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As parties involved in the federal Abilify gambling lawsuits prepare cases for the first bellwether trials set to begin this summer, the U.S. District Judge presiding over the litigation has extended certain discovery deadlines.
Bristol-Myers Squibb and Otsuka Pharmaceuticals currently face about 600 product liability lawsuits over failure to warn about the risk of compulsive behavior problems with Abilify. However, as lawyers continue to investigate and file claims over the coming months, it is ultimately expected that more than 1,000 cases will be brought by individuals who have suffered devastating gambling losses after use of the atypical antipsychotic.
Given similar questions of fact and law raised in complaints filed throughout the federal court system, the Abilify litigation is currently centralized before U.S. District Judge Casey Rodgers in the Northern District of Florida, for coordinated discovery and a series of early “bellwether” trials, which are designed to help the parties gauge how juries may respond to certain evidence and testimony that will be repeated throughout the litigation.
In an order issued on March 12, Judge Rodgers has granted a joint proposal submitted by the parties to extend certain discovery deadlines. However, the court did not agree to move the dates for Daubert hearings on challenges to the admissibility of certain expert witness testimony, and the first in a series of three Abilify bellwether case is still scheduled to go before a jury starting on June 18.
The Court has not yet determined order for first three bellwether cases, as the parties submitted competing proposals about the selection process last week, after they were unable reach a joint agreement.
The plaintiffs’ proposal (PDF) calls for the Court to decide the order, based on which case is the most representative of the litigation as a whole.
“Plaintiffs’ proposed approach is simple,” the proposal states. “The Court (not the parties) should make the determination as to the appropriate order of trial based upon on one guiding principle: which trial (and subsequent jury verdict) will be most helpful in providing both sides the necessary information to make a candid assessment of their respective positions and thus help facilitate the ultimate resolution of the now approximately 600 cases in this MDL.”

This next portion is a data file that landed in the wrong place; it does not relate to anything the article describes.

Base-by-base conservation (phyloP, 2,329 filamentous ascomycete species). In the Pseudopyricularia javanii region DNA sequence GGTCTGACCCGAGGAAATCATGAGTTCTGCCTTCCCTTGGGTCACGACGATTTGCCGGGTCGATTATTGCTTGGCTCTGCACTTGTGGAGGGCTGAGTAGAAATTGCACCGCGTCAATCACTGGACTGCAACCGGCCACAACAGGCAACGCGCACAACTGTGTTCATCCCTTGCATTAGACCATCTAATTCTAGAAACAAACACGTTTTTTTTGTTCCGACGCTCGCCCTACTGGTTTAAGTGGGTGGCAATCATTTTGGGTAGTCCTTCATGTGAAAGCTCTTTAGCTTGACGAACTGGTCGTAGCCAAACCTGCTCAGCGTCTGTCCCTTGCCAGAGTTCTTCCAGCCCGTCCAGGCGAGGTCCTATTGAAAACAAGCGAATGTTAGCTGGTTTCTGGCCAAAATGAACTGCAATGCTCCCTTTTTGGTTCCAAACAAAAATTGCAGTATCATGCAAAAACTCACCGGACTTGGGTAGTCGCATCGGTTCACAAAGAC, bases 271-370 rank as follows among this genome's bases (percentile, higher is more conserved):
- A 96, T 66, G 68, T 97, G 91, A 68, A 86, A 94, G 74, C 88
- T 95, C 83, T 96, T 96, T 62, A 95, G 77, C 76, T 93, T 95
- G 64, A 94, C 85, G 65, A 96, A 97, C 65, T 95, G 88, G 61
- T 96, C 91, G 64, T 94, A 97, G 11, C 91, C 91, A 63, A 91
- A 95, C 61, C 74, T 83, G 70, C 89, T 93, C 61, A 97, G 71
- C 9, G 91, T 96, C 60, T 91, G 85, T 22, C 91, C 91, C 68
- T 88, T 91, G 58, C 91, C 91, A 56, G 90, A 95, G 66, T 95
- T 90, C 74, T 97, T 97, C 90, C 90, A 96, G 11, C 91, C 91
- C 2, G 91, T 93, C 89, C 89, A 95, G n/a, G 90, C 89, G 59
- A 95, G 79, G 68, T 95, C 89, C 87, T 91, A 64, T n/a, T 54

However, the drug makers’ proposal (PDF) calls for a more slightly involved process, taking the three potential cases and allowing each side to “strike” one case, with the remaining case being the first to go to trial, with the order of the other two cases decided by the Court.
“Through this process, neither side would choose their ‘best’ case first,” the defense proposal states. “And each side would ensure that the case it views as the ‘outlier’ — or least representative — will not be tried first.”
While the outcomes of these early trials will not be binding on other plaintiffs, they are being closely watched by Abilify lawyers involved in the litigation, as the may influence potential settlement negotiations to avoid the need for additional trials in courts nationwide.
Each of the complaints raise similar allegations that information was withheld from users and the medical community about the risk that the atypical antipsychotic drug may cause users to experience uncontrollable urges to gamble, shop, engage in risky sexual activity or other destructive behavior.
Plaintiffs maintain that the drug makers knew or should have known about the link between Abilify and gambling addictions, which may emerge shortly after starting use of the drug or increasing the dose. If proper warnings had been provided, plaintiffs claim that they may have avoided substantial financial losses, which have had a devastating impact on their financial stability.
At the same time Abilify cases are moving forward in the federal MDL, a parallel state court litigation has been established in New Jersey, where Superior Court Judge James De Luca is presiding over all cases filed in the state, and established a bellwether track where the first trials could begin by the end of 2018.